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Blue Shield of California Hosts Regional Community Conversations About Youth Homelessness

Here’s a staggering statistic about California: nearly 30% of the 300,000 homeless youth in America live in our state. Yet, two-thirds of California’s counties lack basic services for homeless youth, such as shelters or proven long-term programs that help create the stable environment these young people need to improve their futures. 

Blue Shield  CA Homelessness Graphic

“On any given night in California, 162,000 people are homeless, and out of this population, more than 35,000 are under the age of 18,” said Sandra Rose, senior director, Community and Provider Engagement, Blue Shield of California Promise Health Plan. “Homeless individuals have poorer health on average than those with stable access to housing. Lack of access to medical care can lead to increased risk of illness and disease, and negatively impact wellbeing, both physically and mentally.”  

To better understand and address the root causes of youth homelessness, Blue Shield recently convened three panel discussions. Regional homelessness experts, policy makers, and political leaders gathered to identify the supports needed locally to promote innovative, solutions-oriented policies. 

The panels, organized by Blue Shield’s regional community engagement teams, focused on three regions: San Francisco Bay Area, Central Valley, and Southern California. Blue Shield summarized the key findings to inform future actions:  
Common issues among homeless youth
  • Conflicts at home and unstable households contribute to the rise in youth homelessness throughout California. 
  • There is an inadequate level of age-appropriate services and a lack of accessibility to existing resources. 
  • The disproportionate number of youths who are experiencing homelessness are part of the African American or LGBTQ communities; more services must be tailored to meet the needs of these populations.
Proven strategies 
  • Establish youth action boards comprised of those who have the lived experience of youth homelessness to gain better insight about what resources are needed.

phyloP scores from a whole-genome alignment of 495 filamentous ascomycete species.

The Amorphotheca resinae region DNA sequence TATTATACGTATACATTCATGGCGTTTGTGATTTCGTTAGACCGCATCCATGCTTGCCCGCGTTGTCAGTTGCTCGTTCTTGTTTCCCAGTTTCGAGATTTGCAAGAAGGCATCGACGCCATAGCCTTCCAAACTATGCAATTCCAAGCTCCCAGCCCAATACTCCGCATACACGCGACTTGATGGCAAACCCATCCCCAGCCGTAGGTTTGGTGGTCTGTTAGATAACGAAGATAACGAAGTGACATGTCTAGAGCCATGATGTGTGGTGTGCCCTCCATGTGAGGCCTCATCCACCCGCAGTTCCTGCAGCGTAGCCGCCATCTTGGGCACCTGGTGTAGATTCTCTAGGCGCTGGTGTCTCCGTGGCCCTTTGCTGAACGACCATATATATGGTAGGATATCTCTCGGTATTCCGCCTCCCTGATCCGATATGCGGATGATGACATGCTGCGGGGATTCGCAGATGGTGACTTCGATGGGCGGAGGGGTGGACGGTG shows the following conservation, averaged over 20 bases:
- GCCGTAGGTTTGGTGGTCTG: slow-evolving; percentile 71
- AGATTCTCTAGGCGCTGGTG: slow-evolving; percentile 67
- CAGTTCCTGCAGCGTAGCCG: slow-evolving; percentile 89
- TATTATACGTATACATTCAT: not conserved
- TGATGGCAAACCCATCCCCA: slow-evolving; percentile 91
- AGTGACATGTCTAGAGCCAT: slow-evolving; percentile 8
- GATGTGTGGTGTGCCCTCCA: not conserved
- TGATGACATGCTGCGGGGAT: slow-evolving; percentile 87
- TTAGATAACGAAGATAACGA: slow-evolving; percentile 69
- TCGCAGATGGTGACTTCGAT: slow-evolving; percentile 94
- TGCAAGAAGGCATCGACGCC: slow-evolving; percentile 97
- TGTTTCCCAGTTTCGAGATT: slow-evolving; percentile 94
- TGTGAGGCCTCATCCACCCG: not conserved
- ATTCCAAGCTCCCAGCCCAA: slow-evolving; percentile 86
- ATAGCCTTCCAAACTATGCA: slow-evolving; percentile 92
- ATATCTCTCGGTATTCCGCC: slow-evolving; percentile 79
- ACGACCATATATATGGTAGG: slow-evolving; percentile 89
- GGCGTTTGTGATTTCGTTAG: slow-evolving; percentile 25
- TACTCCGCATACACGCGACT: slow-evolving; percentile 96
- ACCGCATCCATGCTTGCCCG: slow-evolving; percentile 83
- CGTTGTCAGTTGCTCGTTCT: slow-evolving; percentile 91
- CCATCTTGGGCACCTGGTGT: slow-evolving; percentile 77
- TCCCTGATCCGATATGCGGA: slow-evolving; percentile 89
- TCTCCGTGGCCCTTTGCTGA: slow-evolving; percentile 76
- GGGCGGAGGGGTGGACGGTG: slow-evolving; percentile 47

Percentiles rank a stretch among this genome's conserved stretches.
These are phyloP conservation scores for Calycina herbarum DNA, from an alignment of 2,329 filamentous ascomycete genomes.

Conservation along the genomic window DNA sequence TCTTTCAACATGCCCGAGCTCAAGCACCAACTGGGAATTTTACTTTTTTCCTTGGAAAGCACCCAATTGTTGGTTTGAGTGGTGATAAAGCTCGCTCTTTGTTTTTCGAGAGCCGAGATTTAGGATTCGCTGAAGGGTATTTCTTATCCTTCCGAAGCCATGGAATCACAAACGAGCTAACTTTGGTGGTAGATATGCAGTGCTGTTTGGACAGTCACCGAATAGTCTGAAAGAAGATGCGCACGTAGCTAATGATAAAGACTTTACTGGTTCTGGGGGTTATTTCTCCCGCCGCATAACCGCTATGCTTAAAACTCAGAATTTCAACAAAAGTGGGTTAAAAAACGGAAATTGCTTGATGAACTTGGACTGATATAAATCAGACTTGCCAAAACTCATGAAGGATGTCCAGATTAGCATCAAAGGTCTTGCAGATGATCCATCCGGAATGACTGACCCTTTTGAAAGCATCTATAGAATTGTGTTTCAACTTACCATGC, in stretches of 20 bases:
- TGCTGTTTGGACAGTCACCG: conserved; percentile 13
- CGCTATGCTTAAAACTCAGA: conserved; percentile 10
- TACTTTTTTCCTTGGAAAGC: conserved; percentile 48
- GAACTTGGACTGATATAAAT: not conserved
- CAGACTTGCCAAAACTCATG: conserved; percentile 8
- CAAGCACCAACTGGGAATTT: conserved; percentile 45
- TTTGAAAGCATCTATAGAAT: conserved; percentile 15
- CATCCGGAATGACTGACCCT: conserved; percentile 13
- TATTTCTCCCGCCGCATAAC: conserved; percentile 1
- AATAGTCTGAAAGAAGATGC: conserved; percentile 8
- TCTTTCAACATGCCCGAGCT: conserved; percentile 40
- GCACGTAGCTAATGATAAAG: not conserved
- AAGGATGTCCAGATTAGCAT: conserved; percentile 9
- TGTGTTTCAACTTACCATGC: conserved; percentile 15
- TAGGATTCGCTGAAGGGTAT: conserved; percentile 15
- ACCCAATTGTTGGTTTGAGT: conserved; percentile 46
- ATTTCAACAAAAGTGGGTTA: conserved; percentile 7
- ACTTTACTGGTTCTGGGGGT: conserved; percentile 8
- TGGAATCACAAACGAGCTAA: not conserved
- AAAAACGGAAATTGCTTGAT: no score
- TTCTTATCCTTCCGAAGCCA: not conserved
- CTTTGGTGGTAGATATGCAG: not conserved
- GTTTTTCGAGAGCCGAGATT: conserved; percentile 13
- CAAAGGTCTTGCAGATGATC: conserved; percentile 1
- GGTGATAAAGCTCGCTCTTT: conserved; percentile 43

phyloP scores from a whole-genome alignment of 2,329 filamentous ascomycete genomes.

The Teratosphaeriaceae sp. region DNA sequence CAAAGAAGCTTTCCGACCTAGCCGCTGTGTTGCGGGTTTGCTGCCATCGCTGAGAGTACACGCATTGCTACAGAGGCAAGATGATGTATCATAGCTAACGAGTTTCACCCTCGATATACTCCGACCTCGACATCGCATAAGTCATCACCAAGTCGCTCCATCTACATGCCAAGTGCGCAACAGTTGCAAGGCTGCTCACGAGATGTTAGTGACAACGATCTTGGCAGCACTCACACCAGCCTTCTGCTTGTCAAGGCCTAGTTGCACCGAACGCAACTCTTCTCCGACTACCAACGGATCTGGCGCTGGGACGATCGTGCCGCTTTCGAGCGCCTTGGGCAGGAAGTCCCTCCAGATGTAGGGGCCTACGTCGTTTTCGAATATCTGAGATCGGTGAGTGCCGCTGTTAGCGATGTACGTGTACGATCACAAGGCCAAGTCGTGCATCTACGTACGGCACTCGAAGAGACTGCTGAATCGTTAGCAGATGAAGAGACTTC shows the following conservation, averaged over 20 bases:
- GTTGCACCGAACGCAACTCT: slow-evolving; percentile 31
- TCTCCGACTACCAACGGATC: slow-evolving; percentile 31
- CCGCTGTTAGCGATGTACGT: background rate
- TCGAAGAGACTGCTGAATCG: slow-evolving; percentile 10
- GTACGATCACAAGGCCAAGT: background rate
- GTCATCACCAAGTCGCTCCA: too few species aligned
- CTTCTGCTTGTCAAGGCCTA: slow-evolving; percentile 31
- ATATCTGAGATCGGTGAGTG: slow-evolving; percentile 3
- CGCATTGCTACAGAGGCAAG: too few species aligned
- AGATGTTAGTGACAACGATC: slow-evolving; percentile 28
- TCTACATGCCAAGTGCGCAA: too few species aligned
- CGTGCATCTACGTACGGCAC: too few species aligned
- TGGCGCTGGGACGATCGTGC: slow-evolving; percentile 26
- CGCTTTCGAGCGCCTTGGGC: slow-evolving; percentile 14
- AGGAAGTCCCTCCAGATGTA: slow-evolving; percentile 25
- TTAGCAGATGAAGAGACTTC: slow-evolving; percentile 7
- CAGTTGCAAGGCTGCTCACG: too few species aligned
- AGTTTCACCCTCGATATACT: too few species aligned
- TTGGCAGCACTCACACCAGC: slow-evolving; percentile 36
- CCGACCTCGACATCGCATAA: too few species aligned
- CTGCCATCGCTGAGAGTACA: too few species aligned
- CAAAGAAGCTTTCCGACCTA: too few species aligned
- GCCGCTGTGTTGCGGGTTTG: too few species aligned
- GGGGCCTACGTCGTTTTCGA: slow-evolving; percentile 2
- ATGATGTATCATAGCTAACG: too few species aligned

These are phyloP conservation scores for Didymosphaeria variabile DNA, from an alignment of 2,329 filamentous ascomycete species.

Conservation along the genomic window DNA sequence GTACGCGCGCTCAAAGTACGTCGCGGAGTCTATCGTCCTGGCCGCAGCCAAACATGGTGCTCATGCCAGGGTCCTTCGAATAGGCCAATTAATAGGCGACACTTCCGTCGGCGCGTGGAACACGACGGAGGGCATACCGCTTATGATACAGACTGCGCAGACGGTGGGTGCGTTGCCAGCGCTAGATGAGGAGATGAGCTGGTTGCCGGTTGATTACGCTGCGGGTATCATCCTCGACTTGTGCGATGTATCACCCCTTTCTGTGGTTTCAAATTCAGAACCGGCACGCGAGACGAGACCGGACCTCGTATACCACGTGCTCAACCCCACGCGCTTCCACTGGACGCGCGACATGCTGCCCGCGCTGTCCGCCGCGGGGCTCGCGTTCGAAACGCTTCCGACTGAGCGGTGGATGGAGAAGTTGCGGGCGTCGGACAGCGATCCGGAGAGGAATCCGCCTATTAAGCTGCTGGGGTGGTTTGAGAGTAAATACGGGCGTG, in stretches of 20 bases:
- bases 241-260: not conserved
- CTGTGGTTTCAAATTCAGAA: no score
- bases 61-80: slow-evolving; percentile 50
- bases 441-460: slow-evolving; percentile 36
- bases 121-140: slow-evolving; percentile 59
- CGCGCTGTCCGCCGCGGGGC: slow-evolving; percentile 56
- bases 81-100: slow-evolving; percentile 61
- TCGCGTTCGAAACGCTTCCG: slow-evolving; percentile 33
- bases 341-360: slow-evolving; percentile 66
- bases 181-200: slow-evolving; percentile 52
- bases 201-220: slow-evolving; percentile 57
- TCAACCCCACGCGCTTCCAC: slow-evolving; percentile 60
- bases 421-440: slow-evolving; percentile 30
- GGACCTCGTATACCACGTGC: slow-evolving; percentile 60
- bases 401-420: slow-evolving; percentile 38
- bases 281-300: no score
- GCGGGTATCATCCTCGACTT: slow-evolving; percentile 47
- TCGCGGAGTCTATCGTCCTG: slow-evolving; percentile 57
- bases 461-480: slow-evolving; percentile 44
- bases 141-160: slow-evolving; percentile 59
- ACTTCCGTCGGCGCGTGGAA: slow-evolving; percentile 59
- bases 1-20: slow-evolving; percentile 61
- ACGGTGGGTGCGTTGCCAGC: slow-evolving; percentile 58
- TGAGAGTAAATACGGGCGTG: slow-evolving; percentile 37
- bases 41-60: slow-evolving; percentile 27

• Focus funding on programs whose metrics demonstrate proven results. 
  • Provide education and supportive services to foster youth, ahead of their transition out of the care system, so they have pathways to self-sufficiency.  
Preventive and proposed solutions 
  • Elevate the discussion and continue to shine a light on the growing crisis. Without greater visibility, building solutions -- funding and programs alike -- will not be possible.
  • Create youth-focused interim and longer-term housing supports with wrap-around services that focus on behavioral health care and job training. 
  • Engage with those who have lived experiences to advise, inform, and support effective solutions.
  • Provide funding for preventive, upstream services that provide supports, housing, and counseling to youth in crisis before they become homeless.
  • Elevate and fund initiatives that address unique regional challenge vs. a one-size-fits-all approach. Programs should reflect the demographics of homeless youth locally; unhoused youth are more inclined to seek services from organizations they identify with and trust.
Joycelyn Smart-Sanchez, senior manager of Social Services, Blue Shield, participated in all the panels, along with community leaders from the three regions: 
  • San Francisco Bay Area: Supervisor Dave Brown, Alameda County; Sherilyn Adams, executive director, Larkin Street Youth Services; Dontae Lartigue, co-founder/executive director, Razing the Bar
  • Central Valley: Terry Withrow, Stanislaus County Board of Supervisors, District 3; Miguel Perez, executive director, Kings/Tulare Homeless Alliance; Nykiah Cornish, youth coordinator, Women’s Center-Youth & Family Services
  • Southern California: Supervisor Joe Baca, Jr., San Bernardino County; Mary C. Wickham, executive director, Blue Ribbon Commission on Homelessness, Los Angeles; Megan Marashlian, director for advocacy, Voices for Children, San Diego
“Blue Shield of California is committed to addressing the most pressing issues that impact the health and well-being of the communities we serve, especially the growing crisis of youth mental health issues,” said Rose. “Through continued collaboration with advocates, youth leaders, and policy makers, we are working to create a healthier and more prosperous future for our youth in communities across California.”